Work & Wellbeing

How to Deal with Email Overload

Business Advice | 14 June 2023 | 12 months ago

Regardless of the type of business you have, there is a lot of admin to keep on top of, and it’s not uncommon for emails to be overlooked, read and accidentally ignored, or left for too long without being replied to. This is referred to as email overload, meaning the overwhelming amount of email messages that you receive and struggle to manage effectively. It occurs when the volume of incoming emails exceeds your ability to read, respond and organise them in a timely manner. Email overload is something that a lot of people deal with, but it’s exceptionally common about executives, business owners and decision makers.

A lot of busy executives find it difficult to keep on top of the vast amount of email they receive on a daily basis. This can be caused by a variety of things including a lack of organisation, people expecting responses immediately, too many unnecessary emails and an impossible amount of emails to keep on top of during a busy work day. The consequences of email overload include reduced productivity, increased stress levels and a decreased ability to focus on important tasks. So, it’s understandable why email overloading is something that a lot of people want to get under control. It can also lead to missed deadlines, miscommunication and a general sense of being overwhelmed at work.

Considering many of these emails are likely to be important or somewhat urgent, not keeping on top of the seemingly endless influx of emails can have a knock on effect. You could end up missing an important announcement, or ignoring an urgent request from another member of staff. You could miss notifications of meetings, project updates or someone asking for your insight on a key matter. Here’s how to save time and sort the mailbox.

Set Time Aside

One of the simplest changes to make is to set time aside to deal with your mailbox. Rather than dipping in and out all day, set aside a specific time once or twice a day to tackle the inbox, and reply to anything that needs to be replied to. Though this might seem counterproductive at first, it’s actually a very effective way of ensuring emails are replied to within the day. If you try to reply as and when they arrive, you will probably notice it becoming a stressful task that takes your attention away from other tasks throughout the day. You could even turn off email notifications if that helps. You could even establish clear boundaries for checking and responding to emails, and communicate those boundaries to colleagues and clients. For example, you could decide to only reply to emails during work hours.

Set Up Folders

Setting up folders will help to keep your mailbox organised, which can make dealing with it feel less of a daunting task. Organise your emails by topic or sender, and set up rules in your mail client to do so. This will ensure that everything goes where you need it to go, and keeps projects, clients, colleagues and topics in the same place. Setting up folders saves you jumping from topic to topic as you skim through, and it makes emails easier to find later on. It’s also a good way to stop your inbox feeling cluttered and busy, making it feel like an easier task to manage.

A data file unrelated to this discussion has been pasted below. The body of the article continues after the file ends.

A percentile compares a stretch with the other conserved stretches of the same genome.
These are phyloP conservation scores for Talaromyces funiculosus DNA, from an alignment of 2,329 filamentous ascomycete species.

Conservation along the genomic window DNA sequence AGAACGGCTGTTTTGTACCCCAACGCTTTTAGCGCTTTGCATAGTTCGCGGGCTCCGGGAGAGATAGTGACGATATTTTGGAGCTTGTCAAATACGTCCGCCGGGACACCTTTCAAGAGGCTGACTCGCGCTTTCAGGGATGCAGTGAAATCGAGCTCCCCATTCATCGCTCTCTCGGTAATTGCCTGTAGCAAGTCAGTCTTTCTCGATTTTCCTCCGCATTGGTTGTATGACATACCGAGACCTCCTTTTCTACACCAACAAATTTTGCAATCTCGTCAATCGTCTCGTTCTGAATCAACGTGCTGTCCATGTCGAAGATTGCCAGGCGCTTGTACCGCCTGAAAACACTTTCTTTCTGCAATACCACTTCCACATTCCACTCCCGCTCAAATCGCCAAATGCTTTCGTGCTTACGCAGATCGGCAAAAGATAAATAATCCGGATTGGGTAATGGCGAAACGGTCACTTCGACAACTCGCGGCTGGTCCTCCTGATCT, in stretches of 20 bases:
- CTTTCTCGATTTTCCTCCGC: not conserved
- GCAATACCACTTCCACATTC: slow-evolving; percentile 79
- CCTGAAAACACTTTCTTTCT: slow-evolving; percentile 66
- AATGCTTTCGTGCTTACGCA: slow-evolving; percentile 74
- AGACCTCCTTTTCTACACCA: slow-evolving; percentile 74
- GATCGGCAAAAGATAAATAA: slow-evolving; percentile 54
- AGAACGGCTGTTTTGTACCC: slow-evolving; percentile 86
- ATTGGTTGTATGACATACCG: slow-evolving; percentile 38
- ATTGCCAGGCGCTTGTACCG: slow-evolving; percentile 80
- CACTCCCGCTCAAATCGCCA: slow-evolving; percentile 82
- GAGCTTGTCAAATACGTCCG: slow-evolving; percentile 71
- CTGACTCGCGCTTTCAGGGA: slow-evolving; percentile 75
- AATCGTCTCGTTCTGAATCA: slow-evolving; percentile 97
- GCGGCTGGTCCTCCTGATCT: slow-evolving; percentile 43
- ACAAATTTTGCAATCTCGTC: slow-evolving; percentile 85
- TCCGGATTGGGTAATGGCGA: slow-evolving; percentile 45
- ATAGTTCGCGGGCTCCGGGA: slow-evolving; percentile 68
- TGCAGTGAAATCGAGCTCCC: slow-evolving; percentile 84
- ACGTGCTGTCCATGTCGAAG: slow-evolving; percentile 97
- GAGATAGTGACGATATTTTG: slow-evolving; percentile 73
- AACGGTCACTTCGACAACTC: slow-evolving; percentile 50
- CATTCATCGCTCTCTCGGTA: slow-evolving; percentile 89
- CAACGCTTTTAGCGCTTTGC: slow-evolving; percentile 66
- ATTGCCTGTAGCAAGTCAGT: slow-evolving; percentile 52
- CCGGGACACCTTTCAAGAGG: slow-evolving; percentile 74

Filter the Spam

Spam and junk can quickly build up in your inbox, which is why it’s important to filter it out. Make sure that spam filters are set up and working – this is something that your IT admin can help you with if it’s not effective enough already – and check the right things are going into your inbox. You can also set up rules to block entire domains or certain words. Not only does this stop your inbox filling up with unwanted spam, but it ensures that important emails from legitimate senders aren’t filtered incorrectly, which could mean that you miss something important.

Delete and Unsubscribe

You are bound to receive emails that you don’t need to reply to, and some might even be irrelevant to you, or someone else might have replied so you don’t need to. When this happens, don’t be afraid of deleting and unsubscribing to emails. You don’t have to reply to every email, especially those where you are only cc’d, and not directly addressed. You might have received the email to keep you in the loop, but someone else might be a more suitable person to reply. You can also unsubscribe from mailing lists that you are not interested in. This might be because your interests or preferences have changed, or because you no longer find the emails engaging. Perhaps you signed up accidentally and don’t have any interest in what the emails have to say. It doesn’t take long to unsubscribe, but it can be quicker to block mailing lists, rather than simply unsubscribing from each one individually. Also, you can delete, archive or bulk ‘mark as read’ old emails to keep them out of your immediate view. This will help your inbox to feel less cluttered.

By implementing these strategies and adopting an organised approach to email management, you can reduce the impact of email overload and regain control over your inbox. The sooner you deal with email overload, the sooner you will find it easier to manage the sheer amount of emails that you receive on a daily basis. It’s also important to remember that there’s nothing wrong with taking a while to reply to an email, and not all messages need to be responded to instantly.

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